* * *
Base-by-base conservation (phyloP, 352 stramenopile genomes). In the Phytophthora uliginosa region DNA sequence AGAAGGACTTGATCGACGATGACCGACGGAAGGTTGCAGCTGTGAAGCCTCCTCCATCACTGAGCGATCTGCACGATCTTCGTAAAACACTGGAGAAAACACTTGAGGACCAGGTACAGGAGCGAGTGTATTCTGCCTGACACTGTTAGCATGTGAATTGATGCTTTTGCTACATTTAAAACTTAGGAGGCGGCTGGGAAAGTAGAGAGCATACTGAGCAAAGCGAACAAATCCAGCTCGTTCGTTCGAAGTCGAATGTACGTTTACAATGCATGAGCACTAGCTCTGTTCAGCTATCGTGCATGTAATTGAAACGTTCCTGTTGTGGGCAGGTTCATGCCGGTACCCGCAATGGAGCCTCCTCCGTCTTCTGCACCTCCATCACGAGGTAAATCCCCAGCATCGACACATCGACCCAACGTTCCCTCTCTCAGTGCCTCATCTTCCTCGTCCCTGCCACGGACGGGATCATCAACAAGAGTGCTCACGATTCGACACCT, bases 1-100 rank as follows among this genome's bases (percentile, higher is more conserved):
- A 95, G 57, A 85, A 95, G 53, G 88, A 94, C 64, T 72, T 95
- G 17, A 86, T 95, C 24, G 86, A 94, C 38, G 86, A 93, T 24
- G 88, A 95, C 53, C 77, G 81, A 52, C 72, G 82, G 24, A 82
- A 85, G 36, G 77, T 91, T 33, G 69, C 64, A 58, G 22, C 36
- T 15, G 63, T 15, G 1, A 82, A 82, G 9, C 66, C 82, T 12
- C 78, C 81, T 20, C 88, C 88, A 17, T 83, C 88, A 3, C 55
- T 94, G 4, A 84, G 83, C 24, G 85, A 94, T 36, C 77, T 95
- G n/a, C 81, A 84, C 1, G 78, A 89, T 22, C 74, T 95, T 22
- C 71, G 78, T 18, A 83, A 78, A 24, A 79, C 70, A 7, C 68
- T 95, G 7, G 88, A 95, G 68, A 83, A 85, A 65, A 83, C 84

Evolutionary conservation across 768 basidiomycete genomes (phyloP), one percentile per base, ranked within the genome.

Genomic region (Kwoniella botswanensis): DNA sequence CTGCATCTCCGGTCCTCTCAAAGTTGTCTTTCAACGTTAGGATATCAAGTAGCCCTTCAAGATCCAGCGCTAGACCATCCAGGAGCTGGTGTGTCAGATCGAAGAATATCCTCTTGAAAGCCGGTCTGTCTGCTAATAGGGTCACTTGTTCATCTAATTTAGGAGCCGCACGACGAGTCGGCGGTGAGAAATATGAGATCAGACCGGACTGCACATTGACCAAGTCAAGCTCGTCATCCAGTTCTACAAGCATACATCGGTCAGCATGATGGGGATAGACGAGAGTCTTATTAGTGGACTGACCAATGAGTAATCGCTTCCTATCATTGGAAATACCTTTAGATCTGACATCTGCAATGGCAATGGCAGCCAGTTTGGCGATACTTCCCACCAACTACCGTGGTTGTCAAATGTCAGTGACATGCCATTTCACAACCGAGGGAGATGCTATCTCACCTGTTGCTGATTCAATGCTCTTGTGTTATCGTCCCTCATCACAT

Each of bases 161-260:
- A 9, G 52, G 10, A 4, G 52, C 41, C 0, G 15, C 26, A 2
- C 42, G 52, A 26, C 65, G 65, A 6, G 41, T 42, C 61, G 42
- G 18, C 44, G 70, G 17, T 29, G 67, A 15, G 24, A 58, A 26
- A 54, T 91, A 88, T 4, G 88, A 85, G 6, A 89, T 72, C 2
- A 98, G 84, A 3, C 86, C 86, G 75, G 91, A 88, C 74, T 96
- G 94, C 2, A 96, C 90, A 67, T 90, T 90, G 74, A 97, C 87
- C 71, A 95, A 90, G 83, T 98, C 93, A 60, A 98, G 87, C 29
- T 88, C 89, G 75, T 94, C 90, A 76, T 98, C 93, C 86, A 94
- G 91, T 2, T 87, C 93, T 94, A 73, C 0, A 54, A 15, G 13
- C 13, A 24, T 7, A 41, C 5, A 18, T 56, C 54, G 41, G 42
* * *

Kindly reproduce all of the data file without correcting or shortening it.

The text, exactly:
Base-by-base conservation (phyloP, 352 stramenopile genomes). In the Phytophthora uliginosa region DNA sequence AGAAGGACTTGATCGACGATGACCGACGGAAGGTTGCAGCTGTGAAGCCTCCTCCATCACTGAGCGATCTGCACGATCTTCGTAAAACACTGGAGAAAACACTTGAGGACCAGGTACAGGAGCGAGTGTATTCTGCCTGACACTGTTAGCATGTGAATTGATGCTTTTGCTACATTTAAAACTTAGGAGGCGGCTGGGAAAGTAGAGAGCATACTGAGCAAAGCGAACAAATCCAGCTCGTTCGTTCGAAGTCGAATGTACGTTTACAATGCATGAGCACTAGCTCTGTTCAGCTATCGTGCATGTAATTGAAACGTTCCTGTTGTGGGCAGGTTCATGCCGGTACCCGCAATGGAGCCTCCTCCGTCTTCTGCACCTCCATCACGAGGTAAATCCCCAGCATCGACACATCGACCCAACGTTCCCTCTCTCAGTGCCTCATCTTCCTCGTCCCTGCCACGGACGGGATCATCAACAAGAGTGCTCACGATTCGACACCT, bases 1-100 rank as follows among this genome's bases (percentile, higher is more conserved):
- A 95, G 57, A 85, A 95, G 53, G 88, A 94, C 64, T 72, T 95
- G 17, A 86, T 95, C 24, G 86, A 94, C 38, G 86, A 93, T 24
- G 88, A 95, C 53, C 77, G 81, A 52, C 72, G 82, G 24, A 82
- A 85, G 36, G 77, T 91, T 33, G 69, C 64, A 58, G 22, C 36
- T 15, G 63, T 15, G 1, A 82, A 82, G 9, C 66, C 82, T 12
- C 78, C 81, T 20, C 88, C 88, A 17, T 83, C 88, A 3, C 55
- T 94, G 4, A 84, G 83, C 24, G 85, A 94, T 36, C 77, T 95
- G n/a, C 81, A 84, C 1, G 78, A 89, T 22, C 74, T 95, T 22
- C 71, G 78, T 18, A 83, A 78, A 24, A 79, C 70, A 7, C 68
- T 95, G 7, G 88, A 95, G 68, A 83, A 85, A 65, A 83, C 84

Evolutionary conservation across 768 basidiomycete genomes (phyloP), one percentile per base, ranked within the genome.

Genomic region (Kwoniella botswanensis): DNA sequence CTGCATCTCCGGTCCTCTCAAAGTTGTCTTTCAACGTTAGGATATCAAGTAGCCCTTCAAGATCCAGCGCTAGACCATCCAGGAGCTGGTGTGTCAGATCGAAGAATATCCTCTTGAAAGCCGGTCTGTCTGCTAATAGGGTCACTTGTTCATCTAATTTAGGAGCCGCACGACGAGTCGGCGGTGAGAAATATGAGATCAGACCGGACTGCACATTGACCAAGTCAAGCTCGTCATCCAGTTCTACAAGCATACATCGGTCAGCATGATGGGGATAGACGAGAGTCTTATTAGTGGACTGACCAATGAGTAATCGCTTCCTATCATTGGAAATACCTTTAGATCTGACATCTGCAATGGCAATGGCAGCCAGTTTGGCGATACTTCCCACCAACTACCGTGGTTGTCAAATGTCAGTGACATGCCATTTCACAACCGAGGGAGATGCTATCTCACCTGTTGCTGATTCAATGCTCTTGTGTTATCGTCCCTCATCACAT

Each of bases 161-260:
- A 9, G 52, G 10, A 4, G 52, C 41, C 0, G 15, C 26, A 2
- C 42, G 52, A 26, C 65, G 65, A 6, G 41, T 42, C 61, G 42
- G 18, C 44, G 70, G 17, T 29, G 67, A 15, G 24, A 58, A 26
- A 54, T 91, A 88, T 4, G 88, A 85, G 6, A 89, T 72, C 2
- A 98, G 84, A 3, C 86, C 86, G 75, G 91, A 88, C 74, T 96
- G 94, C 2, A 96, C 90, A 67, T 90, T 90, G 74, A 97, C 87
- C 71, A 95, A 90, G 83, T 98, C 93, A 60, A 98, G 87, C 29
- T 88, C 89, G 75, T 94, C 90, A 76, T 98, C 93, C 86, A 94
- G 91, T 2, T 87, C 93, T 94, A 73, C 0, A 54, A 15, G 13
- C 13, A 24, T 7, A 41, C 5, A 18, T 56, C 54, G 41, G 42